A CHILDREN’S charity has revealed it dealt with 20 reports of children who were so badly abused or neglected the cases had to be investigated by social services or the police last year.
The concerning 2012/13 figures, released by the NSPCC, show a near 25 per cent increase on the previous year in the number of reports from Hartlepool the charity’s 24 hour helpline dealt with.
Charity chiefs stress the figures do not necessarily represent a rise in abuse or neglect in the town, but are more likely to show that people are more willing to take action following the recent shocking high-profile cases such as that of Baby P.
The NSPCC works closely with Hartlepool Borough Council and Cleveland Police to ensure the next step is taken to protect the children after the charity receives the call.
Cleveland Police chief inspector Kath Vickers told the Mail: “Whilst any increase in the numbers of reported cases is harrowing, the very fact concerns are being reported to agencies can be seen as a positive.
“There have been a number of cases highlighted on a national scale over recent years which have shown the significance of reporting abuse and may have led to more people coming forward.”
A spokesman for Hartlepool Borough Council said: “As the NSPCC acknowledge, the rise in reporting suspected child abuse and neglect is likely down to people’s willingness to pick up the phone following several high profile cases elsewhere in the country.
“As a council we work very closely with our partner organisations to adopt a pro-active approach to encourage people to report suspected abuse.
“We have robust measures in place to respond fully to all reports we receive and the work we do in Hartlepool has been judged by the Government to be good.”
Chief inspector Vickers urged youngsters to report any concerns they have, adding: “Perpetrators hide under the cloud of secrecy and the most important thing is that people report any concerns, regardless of whether they feel they are minor – it is never a waste of police resource.
“We work closely with our partners including the Local Safeguarding Children’s boards and continue to raise awareness of signs of abuse to look out for and why people should take the first steps to report it.”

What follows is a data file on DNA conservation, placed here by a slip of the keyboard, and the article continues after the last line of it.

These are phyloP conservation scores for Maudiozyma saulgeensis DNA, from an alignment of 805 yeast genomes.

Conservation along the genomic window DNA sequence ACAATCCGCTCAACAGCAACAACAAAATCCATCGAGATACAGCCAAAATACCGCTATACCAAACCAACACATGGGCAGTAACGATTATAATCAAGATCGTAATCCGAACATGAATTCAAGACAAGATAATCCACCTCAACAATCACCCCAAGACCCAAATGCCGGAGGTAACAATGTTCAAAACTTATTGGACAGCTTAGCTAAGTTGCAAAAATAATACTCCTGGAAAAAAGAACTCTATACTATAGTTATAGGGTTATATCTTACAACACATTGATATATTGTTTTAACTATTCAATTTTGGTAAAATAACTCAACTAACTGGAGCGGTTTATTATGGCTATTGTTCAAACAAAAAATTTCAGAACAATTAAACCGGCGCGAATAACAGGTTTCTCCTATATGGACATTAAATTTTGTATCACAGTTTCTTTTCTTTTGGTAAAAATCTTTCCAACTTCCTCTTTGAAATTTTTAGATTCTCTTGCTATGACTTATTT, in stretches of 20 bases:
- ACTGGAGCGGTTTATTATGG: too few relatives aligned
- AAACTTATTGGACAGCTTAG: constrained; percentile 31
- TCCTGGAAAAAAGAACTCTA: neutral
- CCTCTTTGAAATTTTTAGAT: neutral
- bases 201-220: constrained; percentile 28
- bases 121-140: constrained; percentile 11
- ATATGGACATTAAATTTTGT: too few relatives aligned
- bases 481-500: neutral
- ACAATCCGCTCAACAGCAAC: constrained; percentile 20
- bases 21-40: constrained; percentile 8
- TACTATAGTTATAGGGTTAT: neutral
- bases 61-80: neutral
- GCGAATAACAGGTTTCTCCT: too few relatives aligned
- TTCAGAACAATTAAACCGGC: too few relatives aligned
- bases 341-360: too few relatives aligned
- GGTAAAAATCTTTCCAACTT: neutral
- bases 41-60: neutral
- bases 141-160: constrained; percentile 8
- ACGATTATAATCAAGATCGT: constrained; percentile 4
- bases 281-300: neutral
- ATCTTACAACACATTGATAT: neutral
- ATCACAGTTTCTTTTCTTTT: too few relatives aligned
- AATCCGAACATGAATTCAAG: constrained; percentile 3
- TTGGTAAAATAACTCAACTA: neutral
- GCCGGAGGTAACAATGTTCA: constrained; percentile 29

Sixteen children in Hartlepool were so badly abused or neglected the case had to be investigated in 2011-12, four less than the most recent figures.
The charity dealt with 959 cases that had to be referred to social services or police for further investigation throughout the North-East and Cumbria last year, with NSPCC bosses revealing “many” of the children involved were under five.
That figure marks a six per cent regional increase compared to the previous year.
The figures come as the charity looks to step up its campaign to introduce ChildLine into every primary school and hold assemblies and workshops targeting youngsters and giving them the knowledge they need to keep themselves safe from harm.
John Cameron, head of the NSPCC helpline, said: “These figures do not necessarily represent more abuse or neglect in the region, but are likely to show that people are more willing to take action and pick up the phone following some recent shocking cases.
“It’s encouraging that people feel they have a responsibility for vulnerable children and are acting to report their concerns.
“We urge the public and professionals to continue to act on their instincts when they feel something could be wrong, and not wait until they are certain.
“We work closely with local authorities who take the next, vital step in protecting these children and we want to support and advise anyone working with children and enable them to take urgent action when necessary.”
Anyone worried about a child can contact the NSPCC anonymously on 0808 800 5000, text 88858 or email email@example.com.